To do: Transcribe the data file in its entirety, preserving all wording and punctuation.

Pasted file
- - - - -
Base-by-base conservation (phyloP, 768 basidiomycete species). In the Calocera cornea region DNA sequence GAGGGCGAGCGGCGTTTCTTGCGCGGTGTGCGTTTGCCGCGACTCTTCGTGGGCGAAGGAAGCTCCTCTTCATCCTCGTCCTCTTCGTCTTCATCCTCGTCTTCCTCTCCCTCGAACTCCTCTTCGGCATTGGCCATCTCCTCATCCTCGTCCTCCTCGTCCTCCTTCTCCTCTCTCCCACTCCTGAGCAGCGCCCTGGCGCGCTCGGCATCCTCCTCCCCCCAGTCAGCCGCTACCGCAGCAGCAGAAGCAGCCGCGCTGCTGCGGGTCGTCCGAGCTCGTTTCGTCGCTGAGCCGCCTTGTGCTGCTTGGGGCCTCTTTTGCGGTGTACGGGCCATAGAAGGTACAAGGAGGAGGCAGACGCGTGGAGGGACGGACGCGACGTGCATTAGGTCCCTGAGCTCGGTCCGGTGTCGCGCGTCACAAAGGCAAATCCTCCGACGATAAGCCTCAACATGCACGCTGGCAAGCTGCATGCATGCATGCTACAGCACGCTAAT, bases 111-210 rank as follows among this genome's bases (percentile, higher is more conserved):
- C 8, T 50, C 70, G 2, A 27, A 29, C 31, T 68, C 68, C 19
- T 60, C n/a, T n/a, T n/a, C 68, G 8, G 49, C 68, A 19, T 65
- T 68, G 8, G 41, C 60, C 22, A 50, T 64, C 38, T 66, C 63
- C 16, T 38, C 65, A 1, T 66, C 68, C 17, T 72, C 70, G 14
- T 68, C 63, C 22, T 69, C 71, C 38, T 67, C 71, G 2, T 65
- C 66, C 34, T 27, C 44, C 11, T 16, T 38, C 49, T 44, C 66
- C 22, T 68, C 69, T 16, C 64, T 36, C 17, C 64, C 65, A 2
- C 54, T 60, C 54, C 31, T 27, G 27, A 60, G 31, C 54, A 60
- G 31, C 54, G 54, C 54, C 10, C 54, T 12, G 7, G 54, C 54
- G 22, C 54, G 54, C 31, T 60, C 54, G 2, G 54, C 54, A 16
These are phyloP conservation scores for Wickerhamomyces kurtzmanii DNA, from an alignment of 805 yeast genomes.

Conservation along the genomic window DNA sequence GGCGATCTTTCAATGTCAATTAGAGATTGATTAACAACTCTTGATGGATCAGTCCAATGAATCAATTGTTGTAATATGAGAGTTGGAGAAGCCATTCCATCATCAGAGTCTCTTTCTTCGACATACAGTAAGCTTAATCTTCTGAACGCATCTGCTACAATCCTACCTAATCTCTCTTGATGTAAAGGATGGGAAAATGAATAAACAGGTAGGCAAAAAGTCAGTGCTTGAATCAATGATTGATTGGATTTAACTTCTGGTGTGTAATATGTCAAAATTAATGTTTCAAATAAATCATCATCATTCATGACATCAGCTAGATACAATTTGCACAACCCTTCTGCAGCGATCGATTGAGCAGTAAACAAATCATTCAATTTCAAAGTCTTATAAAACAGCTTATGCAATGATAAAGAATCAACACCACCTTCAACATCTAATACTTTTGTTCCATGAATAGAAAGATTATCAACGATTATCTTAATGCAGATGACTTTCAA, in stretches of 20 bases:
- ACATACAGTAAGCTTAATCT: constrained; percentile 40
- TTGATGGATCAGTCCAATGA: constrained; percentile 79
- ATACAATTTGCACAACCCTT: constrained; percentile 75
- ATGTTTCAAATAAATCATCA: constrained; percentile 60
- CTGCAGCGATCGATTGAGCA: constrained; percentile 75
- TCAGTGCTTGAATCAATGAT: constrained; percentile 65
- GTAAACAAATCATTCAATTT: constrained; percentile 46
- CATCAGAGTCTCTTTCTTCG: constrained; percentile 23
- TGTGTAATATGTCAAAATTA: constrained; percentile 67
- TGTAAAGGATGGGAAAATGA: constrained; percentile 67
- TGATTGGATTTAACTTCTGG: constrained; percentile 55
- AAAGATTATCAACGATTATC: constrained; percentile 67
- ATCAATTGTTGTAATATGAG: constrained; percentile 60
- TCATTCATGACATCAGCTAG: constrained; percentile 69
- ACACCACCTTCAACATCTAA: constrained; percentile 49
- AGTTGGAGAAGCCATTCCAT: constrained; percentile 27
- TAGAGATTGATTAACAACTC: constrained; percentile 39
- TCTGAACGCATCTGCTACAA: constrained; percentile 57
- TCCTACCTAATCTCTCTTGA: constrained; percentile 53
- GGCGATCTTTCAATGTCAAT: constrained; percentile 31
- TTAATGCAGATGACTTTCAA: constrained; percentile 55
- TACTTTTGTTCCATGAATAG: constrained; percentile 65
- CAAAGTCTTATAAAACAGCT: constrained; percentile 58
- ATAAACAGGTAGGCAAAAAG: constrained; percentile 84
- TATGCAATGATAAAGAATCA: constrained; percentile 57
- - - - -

Base-by-base conservation (phyloP, 768 basidiomycete species). In the Calocera cornea region DNA sequence GAGGGCGAGCGGCGTTTCTTGCGCGGTGTGCGTTTGCCGCGACTCTTCGTGGGCGAAGGAAGCTCCTCTTCATCCTCGTCCTCTTCGTCTTCATCCTCGTCTTCCTCTCCCTCGAACTCCTCTTCGGCATTGGCCATCTCCTCATCCTCGTCCTCCTCGTCCTCCTTCTCCTCTCTCCCACTCCTGAGCAGCGCCCTGGCGCGCTCGGCATCCTCCTCCCCCCAGTCAGCCGCTACCGCAGCAGCAGAAGCAGCCGCGCTGCTGCGGGTCGTCCGAGCTCGTTTCGTCGCTGAGCCGCCTTGTGCTGCTTGGGGCCTCTTTTGCGGTGTACGGGCCATAGAAGGTACAAGGAGGAGGCAGACGCGTGGAGGGACGGACGCGACGTGCATTAGGTCCCTGAGCTCGGTCCGGTGTCGCGCGTCACAAAGGCAAATCCTCCGACGATAAGCCTCAACATGCACGCTGGCAAGCTGCATGCATGCATGCTACAGCACGCTAAT, bases 111-210 rank as follows among this genome's bases (percentile, higher is more conserved):
- C 8, T 50, C 70, G 2, A 27, A 29, C 31, T 68, C 68, C 19
- T 60, C n/a, T n/a, T n/a, C 68, G 8, G 49, C 68, A 19, T 65
- T 68, G 8, G 41, C 60, C 22, A 50, T 64, C 38, T 66, C 63
- C 16, T 38, C 65, A 1, T 66, C 68, C 17, T 72, C 70, G 14
- T 68, C 63, C 22, T 69, C 71, C 38, T 67, C 71, G 2, T 65
- C 66, C 34, T 27, C 44, C 11, T 16, T 38, C 49, T 44, C 66
- C 22, T 68, C 69, T 16, C 64, T 36, C 17, C 64, C 65, A 2
- C 54, T 60, C 54, C 31, T 27, G 27, A 60, G 31, C 54, A 60
- G 31, C 54, G 54, C 54, C 10, C 54, T 12, G 7, G 54, C 54
- G 22, C 54, G 54, C 31, T 60, C 54, G 2, G 54, C 54, A 16
These are phyloP conservation scores for Wickerhamomyces kurtzmanii DNA, from an alignment of 805 yeast genomes.

Conservation along the genomic window DNA sequence GGCGATCTTTCAATGTCAATTAGAGATTGATTAACAACTCTTGATGGATCAGTCCAATGAATCAATTGTTGTAATATGAGAGTTGGAGAAGCCATTCCATCATCAGAGTCTCTTTCTTCGACATACAGTAAGCTTAATCTTCTGAACGCATCTGCTACAATCCTACCTAATCTCTCTTGATGTAAAGGATGGGAAAATGAATAAACAGGTAGGCAAAAAGTCAGTGCTTGAATCAATGATTGATTGGATTTAACTTCTGGTGTGTAATATGTCAAAATTAATGTTTCAAATAAATCATCATCATTCATGACATCAGCTAGATACAATTTGCACAACCCTTCTGCAGCGATCGATTGAGCAGTAAACAAATCATTCAATTTCAAAGTCTTATAAAACAGCTTATGCAATGATAAAGAATCAACACCACCTTCAACATCTAATACTTTTGTTCCATGAATAGAAAGATTATCAACGATTATCTTAATGCAGATGACTTTCAA, in stretches of 20 bases:
- ACATACAGTAAGCTTAATCT: constrained; percentile 40
- TTGATGGATCAGTCCAATGA: constrained; percentile 79
- ATACAATTTGCACAACCCTT: constrained; percentile 75
- ATGTTTCAAATAAATCATCA: constrained; percentile 60
- CTGCAGCGATCGATTGAGCA: constrained; percentile 75
- TCAGTGCTTGAATCAATGAT: constrained; percentile 65
- GTAAACAAATCATTCAATTT: constrained; percentile 46
- CATCAGAGTCTCTTTCTTCG: constrained; percentile 23
- TGTGTAATATGTCAAAATTA: constrained; percentile 67
- TGTAAAGGATGGGAAAATGA: constrained; percentile 67
- TGATTGGATTTAACTTCTGG: constrained; percentile 55
- AAAGATTATCAACGATTATC: constrained; percentile 67
- ATCAATTGTTGTAATATGAG: constrained; percentile 60
- TCATTCATGACATCAGCTAG: constrained; percentile 69
- ACACCACCTTCAACATCTAA: constrained; percentile 49
- AGTTGGAGAAGCCATTCCAT: constrained; percentile 27
- TAGAGATTGATTAACAACTC: constrained; percentile 39
- TCTGAACGCATCTGCTACAA: constrained; percentile 57
- TCCTACCTAATCTCTCTTGA: constrained; percentile 53
- GGCGATCTTTCAATGTCAAT: constrained; percentile 31
- TTAATGCAGATGACTTTCAA: constrained; percentile 55
- TACTTTTGTTCCATGAATAG: constrained; percentile 65
- CAAAGTCTTATAAAACAGCT: constrained; percentile 58
- ATAAACAGGTAGGCAAAAAG: constrained; percentile 84
- TATGCAATGATAAAGAATCA: constrained; percentile 57